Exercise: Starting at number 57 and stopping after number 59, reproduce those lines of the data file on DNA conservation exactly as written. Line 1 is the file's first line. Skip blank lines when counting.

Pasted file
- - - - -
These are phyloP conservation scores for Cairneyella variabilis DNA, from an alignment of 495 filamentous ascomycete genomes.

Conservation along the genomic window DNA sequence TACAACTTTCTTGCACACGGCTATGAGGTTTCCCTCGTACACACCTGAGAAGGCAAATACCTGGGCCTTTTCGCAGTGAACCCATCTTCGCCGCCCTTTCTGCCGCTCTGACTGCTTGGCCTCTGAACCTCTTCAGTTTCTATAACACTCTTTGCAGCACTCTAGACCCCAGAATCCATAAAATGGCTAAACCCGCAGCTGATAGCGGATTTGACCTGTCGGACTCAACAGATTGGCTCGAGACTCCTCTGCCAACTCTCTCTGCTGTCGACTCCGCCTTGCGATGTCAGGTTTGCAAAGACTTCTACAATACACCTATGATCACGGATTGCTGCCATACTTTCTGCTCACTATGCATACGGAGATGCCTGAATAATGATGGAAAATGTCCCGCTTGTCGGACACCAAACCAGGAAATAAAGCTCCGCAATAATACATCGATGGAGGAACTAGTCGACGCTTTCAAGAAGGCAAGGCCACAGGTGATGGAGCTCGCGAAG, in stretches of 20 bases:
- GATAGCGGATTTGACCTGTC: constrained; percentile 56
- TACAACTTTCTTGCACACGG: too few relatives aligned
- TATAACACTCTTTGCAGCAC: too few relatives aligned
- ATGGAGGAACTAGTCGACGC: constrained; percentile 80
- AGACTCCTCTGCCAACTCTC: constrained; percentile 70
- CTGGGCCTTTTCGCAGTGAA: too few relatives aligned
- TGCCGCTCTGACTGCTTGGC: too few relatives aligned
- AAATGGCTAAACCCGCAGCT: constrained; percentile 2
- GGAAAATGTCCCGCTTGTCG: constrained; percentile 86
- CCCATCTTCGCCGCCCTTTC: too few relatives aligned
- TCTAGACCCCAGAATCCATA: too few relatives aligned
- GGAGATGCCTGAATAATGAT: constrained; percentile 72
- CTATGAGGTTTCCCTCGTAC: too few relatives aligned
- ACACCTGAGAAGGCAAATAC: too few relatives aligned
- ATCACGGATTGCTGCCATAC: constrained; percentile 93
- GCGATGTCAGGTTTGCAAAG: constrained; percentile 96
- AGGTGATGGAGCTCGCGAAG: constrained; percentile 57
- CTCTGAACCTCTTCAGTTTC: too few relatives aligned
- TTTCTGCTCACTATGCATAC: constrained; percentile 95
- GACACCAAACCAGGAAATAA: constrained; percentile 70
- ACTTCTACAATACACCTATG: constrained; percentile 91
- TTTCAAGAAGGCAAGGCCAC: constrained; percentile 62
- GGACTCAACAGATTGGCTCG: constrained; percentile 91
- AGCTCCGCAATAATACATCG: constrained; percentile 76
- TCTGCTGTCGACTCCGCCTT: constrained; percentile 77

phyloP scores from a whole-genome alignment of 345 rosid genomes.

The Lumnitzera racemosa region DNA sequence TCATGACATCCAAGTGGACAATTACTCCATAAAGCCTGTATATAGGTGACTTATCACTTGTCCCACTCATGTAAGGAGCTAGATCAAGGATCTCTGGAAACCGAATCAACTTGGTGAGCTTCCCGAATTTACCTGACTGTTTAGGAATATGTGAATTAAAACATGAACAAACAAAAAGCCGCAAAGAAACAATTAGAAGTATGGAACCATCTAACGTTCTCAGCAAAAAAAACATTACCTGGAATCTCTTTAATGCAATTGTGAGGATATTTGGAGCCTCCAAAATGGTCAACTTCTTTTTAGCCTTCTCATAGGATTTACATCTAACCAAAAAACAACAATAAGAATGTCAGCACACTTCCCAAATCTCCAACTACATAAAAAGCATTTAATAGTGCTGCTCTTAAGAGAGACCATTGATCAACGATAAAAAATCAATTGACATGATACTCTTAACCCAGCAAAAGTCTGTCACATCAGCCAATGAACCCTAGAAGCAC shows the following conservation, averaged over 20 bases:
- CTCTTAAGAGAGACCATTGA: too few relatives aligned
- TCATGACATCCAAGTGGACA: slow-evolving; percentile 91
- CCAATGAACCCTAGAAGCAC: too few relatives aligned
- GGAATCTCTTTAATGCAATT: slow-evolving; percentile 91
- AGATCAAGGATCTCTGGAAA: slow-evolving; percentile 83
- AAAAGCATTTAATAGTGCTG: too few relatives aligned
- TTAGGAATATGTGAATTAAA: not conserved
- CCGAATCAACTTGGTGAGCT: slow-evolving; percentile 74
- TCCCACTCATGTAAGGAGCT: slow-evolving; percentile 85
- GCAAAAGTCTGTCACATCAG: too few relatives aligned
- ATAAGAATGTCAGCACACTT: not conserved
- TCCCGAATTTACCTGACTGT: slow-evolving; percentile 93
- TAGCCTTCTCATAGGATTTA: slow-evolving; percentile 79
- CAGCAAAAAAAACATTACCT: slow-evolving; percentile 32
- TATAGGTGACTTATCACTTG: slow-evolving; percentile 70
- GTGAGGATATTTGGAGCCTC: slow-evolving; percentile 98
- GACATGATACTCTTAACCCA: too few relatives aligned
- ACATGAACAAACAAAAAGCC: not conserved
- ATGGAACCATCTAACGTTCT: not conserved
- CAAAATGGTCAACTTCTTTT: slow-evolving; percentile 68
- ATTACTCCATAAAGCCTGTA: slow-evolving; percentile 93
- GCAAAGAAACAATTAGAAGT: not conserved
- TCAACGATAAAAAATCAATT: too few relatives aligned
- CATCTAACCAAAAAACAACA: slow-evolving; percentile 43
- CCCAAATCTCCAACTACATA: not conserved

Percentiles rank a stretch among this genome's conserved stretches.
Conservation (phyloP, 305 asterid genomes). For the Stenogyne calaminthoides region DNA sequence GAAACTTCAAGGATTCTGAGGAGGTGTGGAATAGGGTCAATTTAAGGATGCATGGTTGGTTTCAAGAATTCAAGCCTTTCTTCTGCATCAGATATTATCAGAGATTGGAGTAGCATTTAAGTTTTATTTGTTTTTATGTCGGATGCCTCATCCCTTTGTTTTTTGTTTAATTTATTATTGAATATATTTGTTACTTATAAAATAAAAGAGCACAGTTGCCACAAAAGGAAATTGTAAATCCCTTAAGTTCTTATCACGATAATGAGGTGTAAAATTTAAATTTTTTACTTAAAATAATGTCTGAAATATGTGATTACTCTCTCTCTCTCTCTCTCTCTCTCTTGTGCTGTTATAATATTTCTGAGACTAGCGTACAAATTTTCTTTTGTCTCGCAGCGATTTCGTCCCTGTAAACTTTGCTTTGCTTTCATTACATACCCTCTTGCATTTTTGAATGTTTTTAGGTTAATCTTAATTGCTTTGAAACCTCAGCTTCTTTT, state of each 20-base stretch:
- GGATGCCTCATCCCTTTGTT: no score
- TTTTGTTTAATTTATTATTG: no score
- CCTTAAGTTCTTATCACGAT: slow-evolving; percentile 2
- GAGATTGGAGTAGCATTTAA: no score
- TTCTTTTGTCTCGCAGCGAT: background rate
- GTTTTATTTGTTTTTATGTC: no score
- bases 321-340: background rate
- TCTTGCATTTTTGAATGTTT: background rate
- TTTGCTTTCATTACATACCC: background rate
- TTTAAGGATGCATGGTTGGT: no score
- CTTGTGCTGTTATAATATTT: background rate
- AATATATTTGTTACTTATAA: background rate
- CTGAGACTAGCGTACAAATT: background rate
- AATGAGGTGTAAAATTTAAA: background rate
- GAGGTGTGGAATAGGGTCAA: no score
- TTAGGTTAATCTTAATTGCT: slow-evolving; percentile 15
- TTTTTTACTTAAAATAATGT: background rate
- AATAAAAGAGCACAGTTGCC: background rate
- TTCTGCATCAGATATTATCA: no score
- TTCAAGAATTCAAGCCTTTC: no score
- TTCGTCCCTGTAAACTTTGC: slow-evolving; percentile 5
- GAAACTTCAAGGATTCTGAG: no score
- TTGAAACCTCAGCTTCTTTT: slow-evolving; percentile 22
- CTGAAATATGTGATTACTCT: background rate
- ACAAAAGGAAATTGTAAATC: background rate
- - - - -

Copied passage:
- GGATGCCTCATCCCTTTGTT: no score
- TTTTGTTTAATTTATTATTG: no score
- CCTTAAGTTCTTATCACGAT: slow-evolving; percentile 2